Shanghai’s emergence as a future metropolis threatens a vital aspect of its culinary culture. The snacks (xiao chi 小吃) that are sold from the small shops and mobile stands of the city’s streets and alleyways - dumplings steamed in wooden baskets, nighttime barbeques, carts selling stir-fried noodles - are all disappearing. Shanghai’s officials and urban planners seem to subscribe to the dominant modernist narrative, which contends that development demands that the informality of street vending be replaced by the regulated order of chain stores and shopping malls. In Shanghai progress is often equated with ‘cleaning up the streets’.
This talk aims to challenges this view, arguing that street food, street markets, street culture and street life are an integral part of the liveliness and livability of the 21st century city. It does so by presenting an ongoing project in the digital humanities that uses deep mapping and digital storytelling to investigate Shanghai’s shifting street food landscape and transforming culinary neighborhoods.
During her residency at Stanford, Professor Greenspan will also lead a registration-required, hands-on DHAsia workshop. The registration link can be found here.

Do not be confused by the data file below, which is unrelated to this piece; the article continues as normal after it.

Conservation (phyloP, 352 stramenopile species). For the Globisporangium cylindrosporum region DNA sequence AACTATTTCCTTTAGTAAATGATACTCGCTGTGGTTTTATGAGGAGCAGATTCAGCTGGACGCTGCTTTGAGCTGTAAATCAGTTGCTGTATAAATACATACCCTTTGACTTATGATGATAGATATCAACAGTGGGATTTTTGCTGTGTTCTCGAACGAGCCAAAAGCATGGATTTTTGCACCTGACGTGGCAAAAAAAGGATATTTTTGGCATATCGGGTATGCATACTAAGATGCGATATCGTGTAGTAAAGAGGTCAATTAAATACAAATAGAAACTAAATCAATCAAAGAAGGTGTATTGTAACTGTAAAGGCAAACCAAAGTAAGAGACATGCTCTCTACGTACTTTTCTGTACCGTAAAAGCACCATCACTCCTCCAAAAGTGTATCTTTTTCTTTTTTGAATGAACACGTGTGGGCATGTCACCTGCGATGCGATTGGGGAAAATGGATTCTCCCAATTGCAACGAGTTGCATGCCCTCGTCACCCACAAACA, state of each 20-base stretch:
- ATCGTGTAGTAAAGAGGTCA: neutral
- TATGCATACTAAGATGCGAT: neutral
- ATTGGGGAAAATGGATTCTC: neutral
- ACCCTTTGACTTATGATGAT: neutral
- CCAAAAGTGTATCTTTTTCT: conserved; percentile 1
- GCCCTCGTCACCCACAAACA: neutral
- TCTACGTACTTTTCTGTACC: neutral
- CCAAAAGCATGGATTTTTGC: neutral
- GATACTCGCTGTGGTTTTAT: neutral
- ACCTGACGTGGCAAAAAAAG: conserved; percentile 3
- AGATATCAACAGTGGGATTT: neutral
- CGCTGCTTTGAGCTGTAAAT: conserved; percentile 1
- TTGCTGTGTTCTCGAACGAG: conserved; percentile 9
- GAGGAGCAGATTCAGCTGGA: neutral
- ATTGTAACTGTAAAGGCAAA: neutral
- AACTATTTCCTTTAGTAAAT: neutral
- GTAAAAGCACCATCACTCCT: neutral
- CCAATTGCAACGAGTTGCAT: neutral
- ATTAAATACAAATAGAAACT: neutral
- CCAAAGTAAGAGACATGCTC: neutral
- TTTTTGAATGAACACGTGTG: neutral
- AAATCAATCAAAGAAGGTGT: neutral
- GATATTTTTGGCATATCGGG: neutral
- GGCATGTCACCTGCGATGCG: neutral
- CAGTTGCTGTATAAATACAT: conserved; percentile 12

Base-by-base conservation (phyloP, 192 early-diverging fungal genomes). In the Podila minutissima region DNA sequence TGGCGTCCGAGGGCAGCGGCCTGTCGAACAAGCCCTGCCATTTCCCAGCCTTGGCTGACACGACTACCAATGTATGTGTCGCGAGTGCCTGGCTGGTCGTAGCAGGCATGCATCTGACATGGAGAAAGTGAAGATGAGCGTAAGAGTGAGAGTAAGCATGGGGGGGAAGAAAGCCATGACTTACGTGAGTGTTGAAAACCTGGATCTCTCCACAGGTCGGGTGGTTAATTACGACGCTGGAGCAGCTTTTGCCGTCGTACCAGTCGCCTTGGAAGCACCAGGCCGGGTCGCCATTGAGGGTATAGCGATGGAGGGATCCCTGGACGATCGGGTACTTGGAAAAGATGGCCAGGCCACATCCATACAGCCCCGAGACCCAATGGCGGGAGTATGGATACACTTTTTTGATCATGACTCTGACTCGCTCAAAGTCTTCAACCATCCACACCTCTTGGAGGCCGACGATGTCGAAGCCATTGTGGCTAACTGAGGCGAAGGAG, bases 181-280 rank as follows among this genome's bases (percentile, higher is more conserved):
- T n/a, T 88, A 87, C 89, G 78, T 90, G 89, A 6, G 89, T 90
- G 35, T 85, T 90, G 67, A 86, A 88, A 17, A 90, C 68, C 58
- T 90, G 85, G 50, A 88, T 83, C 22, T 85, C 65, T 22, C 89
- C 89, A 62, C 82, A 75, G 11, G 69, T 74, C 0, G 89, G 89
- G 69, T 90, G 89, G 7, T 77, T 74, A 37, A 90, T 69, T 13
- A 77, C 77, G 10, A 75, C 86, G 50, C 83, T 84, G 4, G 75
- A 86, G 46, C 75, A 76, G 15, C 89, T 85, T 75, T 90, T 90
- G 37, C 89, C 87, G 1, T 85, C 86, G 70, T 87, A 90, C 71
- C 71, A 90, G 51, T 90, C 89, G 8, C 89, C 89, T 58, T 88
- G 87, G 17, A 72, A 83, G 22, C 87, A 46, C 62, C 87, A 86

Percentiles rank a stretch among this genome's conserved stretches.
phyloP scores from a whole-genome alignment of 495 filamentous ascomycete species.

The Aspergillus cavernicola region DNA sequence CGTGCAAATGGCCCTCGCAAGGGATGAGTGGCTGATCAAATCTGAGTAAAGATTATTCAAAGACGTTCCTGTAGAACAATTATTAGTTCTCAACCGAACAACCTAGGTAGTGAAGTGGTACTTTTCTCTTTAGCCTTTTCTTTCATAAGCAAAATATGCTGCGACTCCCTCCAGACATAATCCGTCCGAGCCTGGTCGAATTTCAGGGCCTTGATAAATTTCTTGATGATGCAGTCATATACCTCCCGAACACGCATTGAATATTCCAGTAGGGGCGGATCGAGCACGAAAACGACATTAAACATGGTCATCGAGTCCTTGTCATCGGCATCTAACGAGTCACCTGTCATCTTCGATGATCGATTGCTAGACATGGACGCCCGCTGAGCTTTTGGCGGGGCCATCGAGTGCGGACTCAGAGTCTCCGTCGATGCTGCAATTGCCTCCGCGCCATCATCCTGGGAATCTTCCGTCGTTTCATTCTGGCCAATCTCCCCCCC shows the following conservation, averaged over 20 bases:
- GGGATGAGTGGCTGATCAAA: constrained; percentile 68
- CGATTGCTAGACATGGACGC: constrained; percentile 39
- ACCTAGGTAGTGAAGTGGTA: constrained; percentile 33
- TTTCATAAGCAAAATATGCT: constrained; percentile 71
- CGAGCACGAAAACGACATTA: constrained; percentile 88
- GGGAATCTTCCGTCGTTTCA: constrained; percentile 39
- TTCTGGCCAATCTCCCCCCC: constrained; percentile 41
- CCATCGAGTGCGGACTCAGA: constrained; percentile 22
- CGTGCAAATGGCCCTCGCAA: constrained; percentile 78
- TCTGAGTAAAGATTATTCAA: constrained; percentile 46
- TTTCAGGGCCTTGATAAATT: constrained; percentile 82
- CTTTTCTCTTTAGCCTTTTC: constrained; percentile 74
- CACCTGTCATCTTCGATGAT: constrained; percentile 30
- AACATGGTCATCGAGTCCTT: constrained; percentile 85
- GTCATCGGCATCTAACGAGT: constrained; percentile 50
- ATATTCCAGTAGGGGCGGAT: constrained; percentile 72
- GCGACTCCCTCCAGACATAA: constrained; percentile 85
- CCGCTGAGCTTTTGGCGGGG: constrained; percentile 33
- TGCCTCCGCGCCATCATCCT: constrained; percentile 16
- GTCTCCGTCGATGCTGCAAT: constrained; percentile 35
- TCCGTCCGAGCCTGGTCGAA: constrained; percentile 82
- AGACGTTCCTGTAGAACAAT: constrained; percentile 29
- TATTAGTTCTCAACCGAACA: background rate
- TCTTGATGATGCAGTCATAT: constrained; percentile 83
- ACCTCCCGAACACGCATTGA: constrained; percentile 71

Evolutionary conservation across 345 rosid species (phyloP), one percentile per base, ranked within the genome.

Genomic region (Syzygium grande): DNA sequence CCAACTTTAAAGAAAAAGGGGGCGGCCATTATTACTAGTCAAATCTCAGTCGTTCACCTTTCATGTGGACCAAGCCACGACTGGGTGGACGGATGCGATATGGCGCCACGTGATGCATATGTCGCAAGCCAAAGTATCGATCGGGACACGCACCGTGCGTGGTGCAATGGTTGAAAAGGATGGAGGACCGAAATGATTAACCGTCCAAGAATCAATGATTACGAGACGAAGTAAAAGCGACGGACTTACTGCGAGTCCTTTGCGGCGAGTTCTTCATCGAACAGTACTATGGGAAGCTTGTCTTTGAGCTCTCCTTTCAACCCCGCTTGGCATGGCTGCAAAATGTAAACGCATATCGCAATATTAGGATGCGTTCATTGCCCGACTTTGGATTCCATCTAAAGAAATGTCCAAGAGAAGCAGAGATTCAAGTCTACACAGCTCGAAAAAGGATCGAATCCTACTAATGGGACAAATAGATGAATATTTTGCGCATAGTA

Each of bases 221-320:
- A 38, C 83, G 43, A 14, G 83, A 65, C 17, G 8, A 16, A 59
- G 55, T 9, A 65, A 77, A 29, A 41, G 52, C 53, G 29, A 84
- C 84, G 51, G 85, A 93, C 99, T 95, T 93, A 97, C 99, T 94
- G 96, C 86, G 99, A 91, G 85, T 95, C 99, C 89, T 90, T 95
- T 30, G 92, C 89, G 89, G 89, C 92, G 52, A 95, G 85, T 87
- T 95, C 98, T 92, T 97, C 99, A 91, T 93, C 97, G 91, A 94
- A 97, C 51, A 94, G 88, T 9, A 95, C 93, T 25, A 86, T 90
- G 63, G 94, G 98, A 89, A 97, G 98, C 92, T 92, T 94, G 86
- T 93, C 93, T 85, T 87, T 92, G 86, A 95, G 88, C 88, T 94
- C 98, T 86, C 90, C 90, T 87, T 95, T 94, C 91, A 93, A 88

DHAsia gratefully acknowledges support for Prof. Greenspan's workshop from the Center for Spatial and Textual Analysis (CESTA), the Center for Interdisciplinary Digital Research, the Confucius Institute, the Center for East Asian Studies, and other partners.
About the Speaker
Anna Greenspan is Assistant Professor of Global Contemporary Media at NYU Shanghai. She holds a PhD in Continental philosophy from Warwick University, UK. While at Warwick, Anna was a founding member of the cybernetic culture research unit (ccru). Her current work focuses on the interconnections between urban China and contemporary media. Research interests include street markets and the informal economy, wireless waves, Chinese modernity and the philosophy of technology. Anna’s most recent book is entitled Shanghai Future: Modernity Remade (Oxford University Press: 2014). She runs a digital humanities project on street food (sh-streetfood.org) and is the cofounder of the Shanghai Studies Society (http://shanghaistudies.net) and Hacked Matter (www.hackedmatter.com). Anna’s personal website can be found at www.annagreenspan.com
Free and open to the public.